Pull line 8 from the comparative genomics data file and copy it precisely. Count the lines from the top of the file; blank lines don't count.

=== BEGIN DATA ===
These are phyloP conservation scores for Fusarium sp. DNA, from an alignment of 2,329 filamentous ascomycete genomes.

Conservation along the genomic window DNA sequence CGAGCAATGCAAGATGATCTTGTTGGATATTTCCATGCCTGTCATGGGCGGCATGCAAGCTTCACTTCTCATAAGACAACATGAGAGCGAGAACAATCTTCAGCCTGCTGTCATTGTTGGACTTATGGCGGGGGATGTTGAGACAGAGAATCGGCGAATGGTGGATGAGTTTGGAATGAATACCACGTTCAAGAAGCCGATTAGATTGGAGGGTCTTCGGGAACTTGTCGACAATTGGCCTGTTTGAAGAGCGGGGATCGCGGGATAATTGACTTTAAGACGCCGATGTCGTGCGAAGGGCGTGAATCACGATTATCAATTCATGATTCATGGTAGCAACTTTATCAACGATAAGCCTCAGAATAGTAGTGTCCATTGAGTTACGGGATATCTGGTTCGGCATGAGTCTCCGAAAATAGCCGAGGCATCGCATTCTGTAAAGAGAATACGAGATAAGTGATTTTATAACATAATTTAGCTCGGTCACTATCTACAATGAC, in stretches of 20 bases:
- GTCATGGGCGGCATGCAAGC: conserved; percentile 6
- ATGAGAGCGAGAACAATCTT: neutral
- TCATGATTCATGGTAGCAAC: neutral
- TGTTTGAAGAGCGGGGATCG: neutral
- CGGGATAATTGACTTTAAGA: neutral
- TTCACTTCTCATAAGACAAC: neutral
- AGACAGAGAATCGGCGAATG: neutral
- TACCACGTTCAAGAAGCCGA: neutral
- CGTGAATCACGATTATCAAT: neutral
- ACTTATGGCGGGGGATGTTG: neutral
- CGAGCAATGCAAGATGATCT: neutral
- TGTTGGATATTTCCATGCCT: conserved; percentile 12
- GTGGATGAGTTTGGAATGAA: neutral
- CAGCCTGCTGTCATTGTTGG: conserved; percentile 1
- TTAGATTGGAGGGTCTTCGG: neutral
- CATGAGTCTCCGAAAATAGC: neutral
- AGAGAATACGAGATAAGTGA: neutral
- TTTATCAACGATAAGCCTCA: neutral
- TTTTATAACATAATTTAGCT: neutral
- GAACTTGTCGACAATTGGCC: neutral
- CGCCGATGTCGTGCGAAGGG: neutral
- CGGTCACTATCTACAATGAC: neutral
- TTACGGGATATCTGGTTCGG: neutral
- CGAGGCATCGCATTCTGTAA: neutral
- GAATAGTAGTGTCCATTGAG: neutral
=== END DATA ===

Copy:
- TTCACTTCTCATAAGACAAC: neutral